While the majority of Internet Telephony Service Providers (ITSP’s) provide a Calling party number look up service, commonly referred to as simply “Caller ID”, there are occasions where this service are not available or limited in some capacity. For example, some carriers will provide lookups for domestic numbers but not provide information for mobile, toll free or international numbers.
Theory Of Operation
Open CNAM provides an number of API’s for this, inclusive of a SIP Redirect API. While there is no SIP RFC for this methodology specifically it’s not an uncommon way to perform a look up against a CNAM lookup service. The diagram below shows an example call flow that the sample configuration will be based on. For simplicity the phone number for Cisco TAC is the example calling party number in this example.
Cisco CUBE will send a SIP INVITE to Open CNAM. Open CNAM will return a 300 Multiple Choices message in response that includes a “P-Asserted-Identity” header similar to this:
P-Asserted-Identity: "CISCO SYSTEMS T"<sip:firstname.lastname@example.org:5060>
The P-Asserted-Identity header value can then be copied into the identity header on the next outgoing call leg that will ultimately be delivered to the end station.
Open CNAM will also return a “Contact” header that will include the calling party number:
CUBE adheres to SIP RFC 3261 for SIP redirects where Contact header is the destination the call is being redirected to. The Contact header from Open CNAM does not follow this convention so it will need to be manipulated as well to specify the final destination for the call.
Globally we do need a few items configured to get started. First, ensure inbound SIP profile processing is enabled.
voice service voip
The configuration can be configured within a single dial-peer as shown below. The dial-peer will match the destination pattern of the call. The call will be routed to sip.opencnam.com and then redirected to the final destination.
dial-peer voice 200 voip
no notify redirect ip2ip
session protocol sipv2
session target dns:sip.opencnam.com
voice-class sip profiles 100 inbound
voice-class sip profiles 101
The inbound SIP profile will repair the contact header to allow the call to be routed to the final destination (the internal call control system). In the example the internal call control systems IP address is 192.168.1.10. This profile also takes a copy of the text string that will then be added into the new outgoing invite to the final destination. The “u02” variable is used for this.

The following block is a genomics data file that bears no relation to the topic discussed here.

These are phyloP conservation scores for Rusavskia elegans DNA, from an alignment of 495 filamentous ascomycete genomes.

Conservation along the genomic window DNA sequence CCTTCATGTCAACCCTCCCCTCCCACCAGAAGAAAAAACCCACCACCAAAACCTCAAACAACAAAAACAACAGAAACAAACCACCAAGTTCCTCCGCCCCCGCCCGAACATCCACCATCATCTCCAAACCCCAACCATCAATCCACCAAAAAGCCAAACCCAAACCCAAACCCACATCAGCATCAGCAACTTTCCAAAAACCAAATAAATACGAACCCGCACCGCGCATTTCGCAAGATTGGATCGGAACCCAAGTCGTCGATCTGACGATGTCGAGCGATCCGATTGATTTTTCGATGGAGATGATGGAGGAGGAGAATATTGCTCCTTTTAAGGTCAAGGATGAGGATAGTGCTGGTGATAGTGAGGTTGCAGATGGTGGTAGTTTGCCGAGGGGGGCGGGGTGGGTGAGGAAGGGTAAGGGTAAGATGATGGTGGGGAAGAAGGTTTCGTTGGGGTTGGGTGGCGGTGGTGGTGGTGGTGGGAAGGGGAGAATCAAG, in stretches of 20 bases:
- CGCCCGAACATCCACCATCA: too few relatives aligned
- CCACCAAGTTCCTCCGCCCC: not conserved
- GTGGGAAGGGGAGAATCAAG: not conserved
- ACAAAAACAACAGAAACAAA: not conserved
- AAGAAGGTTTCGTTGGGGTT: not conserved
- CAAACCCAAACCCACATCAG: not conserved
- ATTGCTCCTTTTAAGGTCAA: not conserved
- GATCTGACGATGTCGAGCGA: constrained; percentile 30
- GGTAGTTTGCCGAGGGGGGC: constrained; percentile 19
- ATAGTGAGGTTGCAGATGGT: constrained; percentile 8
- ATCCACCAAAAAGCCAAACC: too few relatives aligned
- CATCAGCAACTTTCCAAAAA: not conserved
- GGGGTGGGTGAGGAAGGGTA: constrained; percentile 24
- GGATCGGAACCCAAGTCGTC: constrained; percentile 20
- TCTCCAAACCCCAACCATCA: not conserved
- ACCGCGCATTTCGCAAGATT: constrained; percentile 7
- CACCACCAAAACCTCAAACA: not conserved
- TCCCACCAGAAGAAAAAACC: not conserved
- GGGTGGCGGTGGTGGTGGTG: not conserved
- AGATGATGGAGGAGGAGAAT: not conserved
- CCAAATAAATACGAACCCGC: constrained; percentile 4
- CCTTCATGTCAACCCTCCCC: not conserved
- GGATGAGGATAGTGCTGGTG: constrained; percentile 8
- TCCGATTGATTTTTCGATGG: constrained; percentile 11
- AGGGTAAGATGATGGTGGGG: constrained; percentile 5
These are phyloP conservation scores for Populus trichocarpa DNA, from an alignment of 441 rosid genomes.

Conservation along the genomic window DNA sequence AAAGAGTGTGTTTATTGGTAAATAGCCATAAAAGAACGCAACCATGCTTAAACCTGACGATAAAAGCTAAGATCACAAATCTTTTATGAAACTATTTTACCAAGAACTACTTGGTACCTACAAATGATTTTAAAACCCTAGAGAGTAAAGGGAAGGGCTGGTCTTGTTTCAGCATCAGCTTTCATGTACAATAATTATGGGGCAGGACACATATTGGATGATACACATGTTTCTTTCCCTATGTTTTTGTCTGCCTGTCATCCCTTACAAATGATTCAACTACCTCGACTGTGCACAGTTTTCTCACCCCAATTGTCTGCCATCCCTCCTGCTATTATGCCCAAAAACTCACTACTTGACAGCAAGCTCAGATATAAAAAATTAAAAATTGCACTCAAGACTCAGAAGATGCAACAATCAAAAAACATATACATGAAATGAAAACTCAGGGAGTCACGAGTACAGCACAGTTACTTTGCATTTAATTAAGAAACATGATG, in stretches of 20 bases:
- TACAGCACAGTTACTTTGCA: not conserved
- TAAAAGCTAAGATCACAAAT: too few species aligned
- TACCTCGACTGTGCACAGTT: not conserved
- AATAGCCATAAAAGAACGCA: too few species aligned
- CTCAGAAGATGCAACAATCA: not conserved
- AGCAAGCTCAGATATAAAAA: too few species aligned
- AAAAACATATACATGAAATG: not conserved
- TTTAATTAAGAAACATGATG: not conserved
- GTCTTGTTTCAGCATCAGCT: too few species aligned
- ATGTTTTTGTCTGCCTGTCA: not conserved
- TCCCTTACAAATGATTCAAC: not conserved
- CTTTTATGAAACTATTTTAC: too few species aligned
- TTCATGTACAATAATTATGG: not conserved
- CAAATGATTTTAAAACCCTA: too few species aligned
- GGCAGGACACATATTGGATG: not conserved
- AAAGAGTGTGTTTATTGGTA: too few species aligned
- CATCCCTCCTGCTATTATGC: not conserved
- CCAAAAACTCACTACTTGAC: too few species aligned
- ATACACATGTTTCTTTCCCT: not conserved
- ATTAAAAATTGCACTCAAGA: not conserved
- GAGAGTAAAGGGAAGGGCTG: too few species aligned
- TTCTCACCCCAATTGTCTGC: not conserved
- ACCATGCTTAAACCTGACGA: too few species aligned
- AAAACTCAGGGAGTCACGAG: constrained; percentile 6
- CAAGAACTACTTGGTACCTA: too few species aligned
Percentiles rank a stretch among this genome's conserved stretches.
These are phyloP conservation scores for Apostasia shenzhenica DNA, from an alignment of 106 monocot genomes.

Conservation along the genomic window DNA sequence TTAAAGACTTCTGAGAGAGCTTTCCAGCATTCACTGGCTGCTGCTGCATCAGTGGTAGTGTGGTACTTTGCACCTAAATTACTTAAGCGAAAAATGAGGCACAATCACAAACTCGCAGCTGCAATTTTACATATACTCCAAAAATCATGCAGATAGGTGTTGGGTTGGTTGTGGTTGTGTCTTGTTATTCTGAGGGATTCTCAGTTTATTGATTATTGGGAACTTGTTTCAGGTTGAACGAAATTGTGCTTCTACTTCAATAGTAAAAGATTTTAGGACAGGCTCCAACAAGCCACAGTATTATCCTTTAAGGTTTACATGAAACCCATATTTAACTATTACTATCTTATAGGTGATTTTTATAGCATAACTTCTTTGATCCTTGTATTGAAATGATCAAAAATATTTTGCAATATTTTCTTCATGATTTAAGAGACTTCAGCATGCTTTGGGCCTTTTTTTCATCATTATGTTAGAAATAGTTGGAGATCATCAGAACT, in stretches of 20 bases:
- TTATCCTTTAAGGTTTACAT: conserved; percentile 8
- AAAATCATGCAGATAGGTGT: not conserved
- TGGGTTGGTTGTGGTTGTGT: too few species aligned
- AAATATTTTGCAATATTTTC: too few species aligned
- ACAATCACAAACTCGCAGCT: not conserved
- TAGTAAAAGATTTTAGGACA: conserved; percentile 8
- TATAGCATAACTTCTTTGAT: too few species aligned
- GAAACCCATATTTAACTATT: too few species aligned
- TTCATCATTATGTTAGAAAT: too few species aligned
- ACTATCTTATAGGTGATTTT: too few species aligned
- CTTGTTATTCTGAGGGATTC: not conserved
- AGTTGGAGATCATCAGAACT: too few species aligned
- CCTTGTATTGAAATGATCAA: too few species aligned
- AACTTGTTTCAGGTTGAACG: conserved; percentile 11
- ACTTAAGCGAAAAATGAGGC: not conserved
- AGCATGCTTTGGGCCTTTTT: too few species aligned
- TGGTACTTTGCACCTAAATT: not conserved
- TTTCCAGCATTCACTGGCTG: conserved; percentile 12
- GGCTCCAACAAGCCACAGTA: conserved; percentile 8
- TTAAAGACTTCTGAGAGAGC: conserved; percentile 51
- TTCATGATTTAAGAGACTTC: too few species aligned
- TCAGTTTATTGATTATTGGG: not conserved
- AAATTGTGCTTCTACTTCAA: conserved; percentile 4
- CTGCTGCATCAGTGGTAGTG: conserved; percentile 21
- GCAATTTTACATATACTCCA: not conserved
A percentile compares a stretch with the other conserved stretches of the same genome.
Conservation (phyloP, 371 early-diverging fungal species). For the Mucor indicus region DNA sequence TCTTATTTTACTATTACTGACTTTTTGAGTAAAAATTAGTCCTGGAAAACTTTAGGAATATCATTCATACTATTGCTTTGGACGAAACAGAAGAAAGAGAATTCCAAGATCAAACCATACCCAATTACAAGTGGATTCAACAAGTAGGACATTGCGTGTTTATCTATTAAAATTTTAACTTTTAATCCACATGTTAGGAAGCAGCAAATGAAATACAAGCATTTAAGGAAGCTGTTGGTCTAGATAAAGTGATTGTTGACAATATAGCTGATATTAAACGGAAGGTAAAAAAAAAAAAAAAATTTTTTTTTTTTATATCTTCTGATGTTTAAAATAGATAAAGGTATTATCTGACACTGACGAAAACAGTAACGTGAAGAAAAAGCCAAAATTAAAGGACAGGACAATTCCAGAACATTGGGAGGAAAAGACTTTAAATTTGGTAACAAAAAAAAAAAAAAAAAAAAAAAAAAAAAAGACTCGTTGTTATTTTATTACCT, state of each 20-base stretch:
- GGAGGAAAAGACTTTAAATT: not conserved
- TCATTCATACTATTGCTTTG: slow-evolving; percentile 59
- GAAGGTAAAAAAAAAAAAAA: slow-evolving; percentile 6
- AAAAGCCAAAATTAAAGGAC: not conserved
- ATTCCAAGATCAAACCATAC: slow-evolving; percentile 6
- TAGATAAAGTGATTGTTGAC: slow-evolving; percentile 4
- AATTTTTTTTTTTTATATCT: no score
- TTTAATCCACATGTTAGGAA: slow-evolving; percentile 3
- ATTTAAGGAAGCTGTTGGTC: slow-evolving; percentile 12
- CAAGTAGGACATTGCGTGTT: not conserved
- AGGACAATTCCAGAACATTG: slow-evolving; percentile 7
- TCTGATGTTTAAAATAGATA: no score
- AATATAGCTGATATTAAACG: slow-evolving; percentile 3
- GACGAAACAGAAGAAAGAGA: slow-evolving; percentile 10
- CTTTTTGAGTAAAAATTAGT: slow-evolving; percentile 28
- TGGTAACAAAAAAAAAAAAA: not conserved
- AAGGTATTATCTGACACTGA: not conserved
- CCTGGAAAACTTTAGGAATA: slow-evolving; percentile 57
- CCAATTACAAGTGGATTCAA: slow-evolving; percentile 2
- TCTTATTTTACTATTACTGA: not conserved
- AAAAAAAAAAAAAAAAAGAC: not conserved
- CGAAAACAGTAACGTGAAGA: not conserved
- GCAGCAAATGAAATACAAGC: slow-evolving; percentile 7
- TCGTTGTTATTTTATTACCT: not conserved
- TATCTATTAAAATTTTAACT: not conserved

voice class sip-profiles 100
response 300 sip-header To copy "sip:(.)@" u01
response 300 sip-header Contact modify "sip:.@." "sip:\email@example.com:5060>"
response 300 sip-header P-Asserted-Identity copy ":(.)<" u02
This SIP profile is used to modify the outgoing invite to include the caller ID text string stored in the “u02” variable. In my example we are using the Remote-Party-ID identity header to pass the information to the end station.
voice class sip-profiles 101
request INVITE sip-header From modify ":.<" ":\u02<"
request INVITE sip-header Remote-Party-ID modify ":.<" ":\u02<"
This configuration performs the lookup in additional of the CNAM data, however, if the dial-peer cannot reach the OpenCNAM service the call will fail. This is easily remediated by simply creating a second dial-peer with a higher preference value (the default is 0). If the Open CNAM dial-peer fails the call will be retired on the secondary dial-peer. This does introduce the need for a timeout to expire in waiting for the first dial-peer. To tune this behavior the SIP User Agent and be tuned. In the example below the call attempt times out after 2 invites and the timer for each invite is 250 milliseconds to receive a provisional response to the Invite message.
retry invite 2
timers trying 250
With this in place a redundant dial-peer will handle any calls that fail the lookup to Open CNAM by being routed directly to the next call processor.
dial-peer voice 201 voip
session protocol sipv2
session target ipv4:192.168.1.10